I have been waiting to write this post for a little over a week now, and I keep getting stuck. People keep telling me, “You did it!,” when they find out that I got a JOB. A real, big girl job in a city I love doing something I’m interested in. I have a field, and I nailed a GREAT FREAKING JOB in that field. It’s the Cinderella Story of job searching.
Still, something about the congratulatory praise seems off. I mean, sure. I did do it, in some sense. I was the one who nailed her interview, the one who worked her ass off to round out her resume. Hell, I cleaned toilets for a few months just to have a few dollars in my bank account. But it wasn’t JUST me. There were so many people that went into the process of me signing that offer letter, and, at the risk of sounding like I’m accepting an Oscar, I want to thank them.
To Sean: (Okay, this is totally going to sound like an Oscar speech. Stay with me.) You were what held me up when I had my bad days and you were usually the reason I had my good days. Thank you for taking my midnight calls to hear, “I’m awesome, right? I can do this, can’t I?” over and over again. My endless worrying, the tears, the stress – you stayed through it all. Didn’t even blink an eye. I cannot wait until we’re together in DC. Thank your family for me, too, who often stayed up late on nights up north to teach me about the process of development or provided encouragement in the form of texts, emails and cookbooks.
Thank you to my family, who let me leech off of them for a year while I first tried my hand at law school, and then at finding a career. I seriously floundered there for a while, and would have no doubt been either living in squalor or completely homeless had you not been willing to take me back after graduation. Also, thank you for letting me paint over that hideous pink color I decided I wanted in my room in high school. Sorry about the ceiling.
Sarah Yolleck, you little bendy beam of constant support. You grew my network tenfold (after introducing me to every single one of your friends and asking them if they knew of a job for me) and then went and referred me for a few yourself. Every girl needs a friend like you. Also, expect me in NYC very, very soon.
Thank you, also, to the many people who listened to me bitch and worry about not having a real career. Thank you to the ones who referred me to their companies, friends and family members (Kirsten, you are the reason I have this job. Thank you for giving me that opportunity.), the ones who took my phone calls and listened patiently while I asked about their careers and aspirations, and the ones who offered their advice when I had nothing to return. Thank you to 834 Design & Marketing for comparing me to “that guy on OKCupid who seems perfect, so you know he has to have a flaw if he’s still single” and then teaching me about PR and marketing and giving me the tools I needed to go out and succeed post-internship.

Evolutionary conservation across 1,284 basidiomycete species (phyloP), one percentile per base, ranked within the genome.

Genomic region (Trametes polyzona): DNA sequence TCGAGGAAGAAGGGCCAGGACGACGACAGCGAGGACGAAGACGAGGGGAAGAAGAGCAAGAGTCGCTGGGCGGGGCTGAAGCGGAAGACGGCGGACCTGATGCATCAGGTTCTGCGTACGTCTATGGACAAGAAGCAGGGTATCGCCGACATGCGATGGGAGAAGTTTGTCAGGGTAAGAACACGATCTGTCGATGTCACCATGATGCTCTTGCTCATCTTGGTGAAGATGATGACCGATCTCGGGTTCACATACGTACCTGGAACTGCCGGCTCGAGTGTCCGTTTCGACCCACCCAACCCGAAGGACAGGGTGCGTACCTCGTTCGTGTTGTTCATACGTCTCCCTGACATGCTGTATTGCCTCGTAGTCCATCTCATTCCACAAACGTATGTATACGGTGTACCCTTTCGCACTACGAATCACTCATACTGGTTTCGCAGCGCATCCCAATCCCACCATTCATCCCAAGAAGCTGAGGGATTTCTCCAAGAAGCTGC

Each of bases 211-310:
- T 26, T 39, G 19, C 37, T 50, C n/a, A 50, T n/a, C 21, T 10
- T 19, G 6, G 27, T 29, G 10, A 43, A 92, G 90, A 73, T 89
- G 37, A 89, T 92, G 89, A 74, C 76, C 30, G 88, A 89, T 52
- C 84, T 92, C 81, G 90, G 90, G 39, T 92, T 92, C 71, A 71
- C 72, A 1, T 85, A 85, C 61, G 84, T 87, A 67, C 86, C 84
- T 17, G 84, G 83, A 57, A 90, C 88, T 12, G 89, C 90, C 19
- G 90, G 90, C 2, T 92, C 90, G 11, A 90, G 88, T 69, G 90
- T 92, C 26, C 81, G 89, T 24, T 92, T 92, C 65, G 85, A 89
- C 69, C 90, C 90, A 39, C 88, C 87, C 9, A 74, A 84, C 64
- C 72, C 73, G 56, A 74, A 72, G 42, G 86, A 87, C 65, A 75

And thanks for all of you, readers, who came to this space despite my constant whining about wanting a path because I know that I can seem self-righteous (I have a blog, so…kind of comes with the territory) and many other things at times, but receiving feedback and stories of similarity between recent grads in my position was enlightening and gave me a sense of community I hadn’t felt since leaving college. This was the perfect outlet for my frustrations, and it seems that I wasn’t alone in experiencing them. If you’re currently in the thick of a similar search, I guess that I get to be the example now that people used to give me: If you work hard, if you talk to people, if you put in the time and the effort and you have the support of your people backing you up, you will be able to do it, too. I highly recommend asking your entire network – including Facebook (which is how I came across this position) – for help. And I’d love to talk to you about my experience! Reach out and we’ll chat.
I worked harder in these last eight months than I ever did in college or in high school. I dealt with more feelings of self-doubt and anxiety than I ever thought I would have to contend with. And still, I talked to more people, made more connections and learned about humanity — business humanity, at that — than I didn’t think was possible. I forged deeper relationships, was forced to grow personally and take on some very heavy insights about my life choices, and I only collapsed, like, a few times. And then I (with the help of my people) picked myself up and kept on going.
So, sure. I did it. But you all did it with me. Now who wants some champagne?!